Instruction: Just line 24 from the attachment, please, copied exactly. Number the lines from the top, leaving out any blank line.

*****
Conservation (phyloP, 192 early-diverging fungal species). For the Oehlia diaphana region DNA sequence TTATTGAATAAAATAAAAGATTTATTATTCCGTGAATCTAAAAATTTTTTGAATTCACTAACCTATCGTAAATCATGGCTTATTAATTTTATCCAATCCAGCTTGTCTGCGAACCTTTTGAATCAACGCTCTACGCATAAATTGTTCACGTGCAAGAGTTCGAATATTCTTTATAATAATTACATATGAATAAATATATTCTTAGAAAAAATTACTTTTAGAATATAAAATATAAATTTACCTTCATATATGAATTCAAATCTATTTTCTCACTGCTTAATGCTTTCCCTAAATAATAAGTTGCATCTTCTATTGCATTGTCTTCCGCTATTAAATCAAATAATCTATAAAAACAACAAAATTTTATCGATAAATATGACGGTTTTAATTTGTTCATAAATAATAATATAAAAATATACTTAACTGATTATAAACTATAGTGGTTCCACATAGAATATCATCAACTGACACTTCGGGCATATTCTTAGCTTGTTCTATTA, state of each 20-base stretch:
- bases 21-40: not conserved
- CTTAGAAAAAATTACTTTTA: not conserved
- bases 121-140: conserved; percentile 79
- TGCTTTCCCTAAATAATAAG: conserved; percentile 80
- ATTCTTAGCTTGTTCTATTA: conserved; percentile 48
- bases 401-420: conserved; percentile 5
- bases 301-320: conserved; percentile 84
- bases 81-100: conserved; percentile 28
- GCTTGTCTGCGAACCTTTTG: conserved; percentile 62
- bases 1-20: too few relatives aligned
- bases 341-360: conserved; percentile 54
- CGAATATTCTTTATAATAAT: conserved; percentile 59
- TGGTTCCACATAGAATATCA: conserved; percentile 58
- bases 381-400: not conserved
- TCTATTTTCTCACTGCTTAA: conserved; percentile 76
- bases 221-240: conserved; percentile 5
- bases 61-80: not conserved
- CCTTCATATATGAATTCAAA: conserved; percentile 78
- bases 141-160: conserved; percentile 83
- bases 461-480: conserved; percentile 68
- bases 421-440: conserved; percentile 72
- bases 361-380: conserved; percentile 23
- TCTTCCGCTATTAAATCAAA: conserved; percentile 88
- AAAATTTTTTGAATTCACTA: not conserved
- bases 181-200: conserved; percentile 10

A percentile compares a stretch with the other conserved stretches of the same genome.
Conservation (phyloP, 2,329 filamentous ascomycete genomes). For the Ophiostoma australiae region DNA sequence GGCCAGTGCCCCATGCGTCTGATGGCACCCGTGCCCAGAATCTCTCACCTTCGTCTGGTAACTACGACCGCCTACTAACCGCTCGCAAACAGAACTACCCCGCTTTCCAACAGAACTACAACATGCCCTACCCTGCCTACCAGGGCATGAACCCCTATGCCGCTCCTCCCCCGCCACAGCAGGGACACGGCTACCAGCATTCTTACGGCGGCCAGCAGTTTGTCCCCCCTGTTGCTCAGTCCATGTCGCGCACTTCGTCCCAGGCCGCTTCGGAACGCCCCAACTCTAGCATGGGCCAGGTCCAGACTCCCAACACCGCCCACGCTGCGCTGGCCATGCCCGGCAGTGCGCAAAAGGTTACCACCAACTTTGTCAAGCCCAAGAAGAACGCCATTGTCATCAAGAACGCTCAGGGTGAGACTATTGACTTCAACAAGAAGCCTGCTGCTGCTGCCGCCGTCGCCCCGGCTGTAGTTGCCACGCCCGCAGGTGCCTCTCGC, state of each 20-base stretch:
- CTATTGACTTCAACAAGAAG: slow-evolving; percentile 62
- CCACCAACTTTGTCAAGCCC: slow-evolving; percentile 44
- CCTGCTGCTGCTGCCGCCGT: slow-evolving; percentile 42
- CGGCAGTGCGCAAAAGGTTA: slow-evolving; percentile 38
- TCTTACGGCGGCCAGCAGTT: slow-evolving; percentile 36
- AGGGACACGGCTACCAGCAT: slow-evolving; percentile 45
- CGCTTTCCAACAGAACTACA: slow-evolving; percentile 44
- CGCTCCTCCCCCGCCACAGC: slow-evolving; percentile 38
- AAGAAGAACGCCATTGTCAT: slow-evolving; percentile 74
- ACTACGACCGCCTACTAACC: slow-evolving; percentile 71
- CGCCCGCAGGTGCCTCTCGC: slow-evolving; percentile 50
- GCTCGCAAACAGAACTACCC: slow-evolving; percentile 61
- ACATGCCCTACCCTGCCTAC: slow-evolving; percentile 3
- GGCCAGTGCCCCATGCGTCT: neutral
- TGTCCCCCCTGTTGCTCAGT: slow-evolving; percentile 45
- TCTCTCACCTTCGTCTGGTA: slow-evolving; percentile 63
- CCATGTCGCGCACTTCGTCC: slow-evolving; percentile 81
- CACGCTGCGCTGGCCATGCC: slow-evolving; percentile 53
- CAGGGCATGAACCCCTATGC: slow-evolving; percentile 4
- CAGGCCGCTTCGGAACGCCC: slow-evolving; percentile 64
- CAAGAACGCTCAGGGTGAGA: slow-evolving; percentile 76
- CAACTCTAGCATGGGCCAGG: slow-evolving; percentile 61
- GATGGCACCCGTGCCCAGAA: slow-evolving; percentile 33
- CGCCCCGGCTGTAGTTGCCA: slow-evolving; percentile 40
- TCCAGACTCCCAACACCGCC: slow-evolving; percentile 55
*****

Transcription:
- TCTTCCGCTATTAAATCAAA: conserved; percentile 88